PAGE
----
In another presentation, Deborah Arnott, chief executive of Action on Smoking and Health, addressed the question of whether or not e-cigarettes can play a role in ending the smoking epidemic. The Action on Smoking and Health (ASH) is a British public health charity established by the Royal College of Physicians which is described as “anti-smoking, not anti-smoker.” The ASH is a nongovernmental organization funded by the British Heart Foundation, Cancer Research UK, and the UK Department of Health.
Arnott said that e-cigarettes could be viewed as major tools in the war against smoking, but that also depends on who you are talking to. Those who believe in harm reduction would of course believe in e-cigarette’s potential to end the smoking epidemic as they are an alternative to regular cigarettes. Traditionalists’, however, goal would be to eliminate the product altogether. Arnott said ASH’s position is to minimize the risk of e-cigarettes by discouraging their use for young people and those who have never smoked. At the same time, the organization believes in encouraging traditional smokers to quit, or switch, using e-cigarettes if necessary to discourage relapse.
Arnott does not believe that e-cigarette will draw in new users. She said that in Britain for example, two-thirds of vapers are smokers and one-third are ex-smokers. She went on to say that, for every three individuals who try e-cigarettes, only one continues to use them. “Those who have never smoked appear to be heavily protected from e-cigarette experimentation,” Arnott said in her presentation.
To Arnott, e-cigarettes really don’t seem to be a huge threat to non-smokers, even adolescents. Although experimentation with e-cigarettes among youth is on the rise, Arnott reports that this experimentation is almost entirely among smokers. Arnott also discussed findings of a Cochrane Review of two randomized trials, which found that more than twice as many smokers who used e-cigarettes were able to stop smoking for up to a year than those who used nicotine-free placebo e-cigarettes. Moreover, this review found that in smokers who did not quit, roughly 36% of e-cigarette users were able to decrease their usage by half.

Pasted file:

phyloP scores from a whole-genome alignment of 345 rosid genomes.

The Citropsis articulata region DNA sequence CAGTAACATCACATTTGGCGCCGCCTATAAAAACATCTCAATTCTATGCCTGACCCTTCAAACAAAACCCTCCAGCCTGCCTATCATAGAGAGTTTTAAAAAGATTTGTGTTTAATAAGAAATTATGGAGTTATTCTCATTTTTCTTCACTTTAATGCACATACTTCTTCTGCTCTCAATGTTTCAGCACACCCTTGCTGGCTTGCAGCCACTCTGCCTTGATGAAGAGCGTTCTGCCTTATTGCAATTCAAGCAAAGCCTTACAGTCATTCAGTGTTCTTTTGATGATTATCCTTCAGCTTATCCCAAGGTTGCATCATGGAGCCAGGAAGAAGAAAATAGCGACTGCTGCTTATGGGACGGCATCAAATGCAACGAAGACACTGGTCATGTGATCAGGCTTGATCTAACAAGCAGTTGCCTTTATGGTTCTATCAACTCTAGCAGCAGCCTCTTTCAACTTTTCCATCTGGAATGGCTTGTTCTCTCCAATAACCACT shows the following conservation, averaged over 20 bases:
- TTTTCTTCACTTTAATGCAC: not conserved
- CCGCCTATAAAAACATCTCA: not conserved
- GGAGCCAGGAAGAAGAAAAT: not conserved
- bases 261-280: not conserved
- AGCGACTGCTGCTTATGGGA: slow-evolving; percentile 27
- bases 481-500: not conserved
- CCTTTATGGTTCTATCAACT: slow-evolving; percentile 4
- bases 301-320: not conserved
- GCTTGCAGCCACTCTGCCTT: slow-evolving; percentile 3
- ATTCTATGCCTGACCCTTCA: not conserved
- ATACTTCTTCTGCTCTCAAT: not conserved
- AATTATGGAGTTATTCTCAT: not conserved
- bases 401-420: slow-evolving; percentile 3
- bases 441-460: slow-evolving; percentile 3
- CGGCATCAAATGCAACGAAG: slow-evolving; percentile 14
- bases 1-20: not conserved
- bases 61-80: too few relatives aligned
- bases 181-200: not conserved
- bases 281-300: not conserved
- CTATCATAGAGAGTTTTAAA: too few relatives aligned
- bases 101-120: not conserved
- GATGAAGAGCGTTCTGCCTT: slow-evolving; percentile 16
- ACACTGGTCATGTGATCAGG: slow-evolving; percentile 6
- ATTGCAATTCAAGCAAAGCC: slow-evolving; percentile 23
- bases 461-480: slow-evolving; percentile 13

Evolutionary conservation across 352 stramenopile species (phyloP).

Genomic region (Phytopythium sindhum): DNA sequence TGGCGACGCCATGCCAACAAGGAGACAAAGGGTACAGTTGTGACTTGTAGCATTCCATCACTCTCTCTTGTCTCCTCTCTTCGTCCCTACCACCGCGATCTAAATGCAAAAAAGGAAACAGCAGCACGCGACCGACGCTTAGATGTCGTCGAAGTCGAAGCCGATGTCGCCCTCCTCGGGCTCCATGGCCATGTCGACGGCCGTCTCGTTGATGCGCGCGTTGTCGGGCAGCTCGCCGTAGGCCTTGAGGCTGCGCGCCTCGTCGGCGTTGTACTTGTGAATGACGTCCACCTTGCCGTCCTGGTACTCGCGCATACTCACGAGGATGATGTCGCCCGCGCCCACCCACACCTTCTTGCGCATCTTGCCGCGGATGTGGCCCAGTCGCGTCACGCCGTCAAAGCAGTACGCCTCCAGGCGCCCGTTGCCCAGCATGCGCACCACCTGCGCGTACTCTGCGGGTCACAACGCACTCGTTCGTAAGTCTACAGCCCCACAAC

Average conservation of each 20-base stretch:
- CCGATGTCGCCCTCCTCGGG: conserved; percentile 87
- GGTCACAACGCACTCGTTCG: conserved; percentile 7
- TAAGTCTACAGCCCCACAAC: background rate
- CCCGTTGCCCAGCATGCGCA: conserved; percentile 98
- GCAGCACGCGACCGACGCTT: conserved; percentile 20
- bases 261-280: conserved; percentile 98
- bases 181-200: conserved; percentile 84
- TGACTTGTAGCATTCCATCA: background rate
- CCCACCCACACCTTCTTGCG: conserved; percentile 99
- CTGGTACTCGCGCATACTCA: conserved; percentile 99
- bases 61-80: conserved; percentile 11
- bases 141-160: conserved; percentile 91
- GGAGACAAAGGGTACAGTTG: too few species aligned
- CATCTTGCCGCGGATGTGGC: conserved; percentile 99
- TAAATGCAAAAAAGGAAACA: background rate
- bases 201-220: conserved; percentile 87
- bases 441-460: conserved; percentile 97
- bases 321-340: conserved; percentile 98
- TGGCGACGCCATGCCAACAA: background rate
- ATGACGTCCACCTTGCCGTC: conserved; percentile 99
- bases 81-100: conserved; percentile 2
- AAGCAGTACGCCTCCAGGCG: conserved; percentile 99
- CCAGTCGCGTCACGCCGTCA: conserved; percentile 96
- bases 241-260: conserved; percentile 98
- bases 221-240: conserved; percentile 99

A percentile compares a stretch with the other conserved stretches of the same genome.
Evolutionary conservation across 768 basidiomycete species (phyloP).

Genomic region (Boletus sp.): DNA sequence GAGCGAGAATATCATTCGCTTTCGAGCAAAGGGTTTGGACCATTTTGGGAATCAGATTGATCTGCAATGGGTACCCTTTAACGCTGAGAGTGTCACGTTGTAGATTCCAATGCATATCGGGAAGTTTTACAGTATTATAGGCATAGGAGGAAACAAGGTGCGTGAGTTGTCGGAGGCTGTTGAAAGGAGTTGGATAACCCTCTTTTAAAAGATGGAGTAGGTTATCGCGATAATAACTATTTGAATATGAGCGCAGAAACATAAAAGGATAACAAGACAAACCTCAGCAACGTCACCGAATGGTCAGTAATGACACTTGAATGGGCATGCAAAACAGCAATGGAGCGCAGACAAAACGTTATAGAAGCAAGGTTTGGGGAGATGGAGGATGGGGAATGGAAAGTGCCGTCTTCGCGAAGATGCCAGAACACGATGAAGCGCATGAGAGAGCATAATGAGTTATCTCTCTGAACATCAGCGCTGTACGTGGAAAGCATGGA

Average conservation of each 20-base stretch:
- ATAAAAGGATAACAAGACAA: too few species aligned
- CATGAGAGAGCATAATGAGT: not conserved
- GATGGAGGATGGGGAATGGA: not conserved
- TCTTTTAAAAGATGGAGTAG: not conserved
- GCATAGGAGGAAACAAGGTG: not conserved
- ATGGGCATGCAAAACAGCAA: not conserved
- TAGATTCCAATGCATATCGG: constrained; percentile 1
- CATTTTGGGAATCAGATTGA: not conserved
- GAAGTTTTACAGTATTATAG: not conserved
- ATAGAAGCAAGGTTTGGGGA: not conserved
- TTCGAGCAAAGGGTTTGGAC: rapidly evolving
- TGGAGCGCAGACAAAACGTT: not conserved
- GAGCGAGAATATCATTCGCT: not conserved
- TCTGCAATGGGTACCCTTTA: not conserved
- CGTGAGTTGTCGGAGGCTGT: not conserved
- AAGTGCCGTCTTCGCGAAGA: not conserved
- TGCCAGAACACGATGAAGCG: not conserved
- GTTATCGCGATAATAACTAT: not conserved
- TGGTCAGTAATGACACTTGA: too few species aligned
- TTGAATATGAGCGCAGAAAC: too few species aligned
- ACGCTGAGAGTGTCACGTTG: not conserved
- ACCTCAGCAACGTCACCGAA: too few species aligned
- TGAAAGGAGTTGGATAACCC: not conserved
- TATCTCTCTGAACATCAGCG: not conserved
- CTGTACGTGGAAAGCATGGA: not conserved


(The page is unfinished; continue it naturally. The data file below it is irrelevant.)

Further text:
Arnott states, “Cochrane reviews are world renowned for their systematic analysis of the evidence, and our findings at population, level are consistent with their conclusions that electronic cigarettes have the potential to help smokers quit.” Arnott cautioned against regulatory practices against e-cigarettes that are based on “prejudice rather than evidence.” She believes “there is a danger that the precautionary principle is being used to deny smokers access to products which can save their lives.” Arnott continued, “Over 1,000 people will die worldwide from tobacco during this 90-minute session alone. E-cigarettes have the potential to dramatically reduce this deadly toll.”
Overall these experts, as well as many others, continue to fight for the progress of e-cigarettes as an industry and as a product that can change lives and improve the overall health and wellbeing of our world. Many expert continue to report on the potential that these devices can have to change our world, if only they are given the chance to.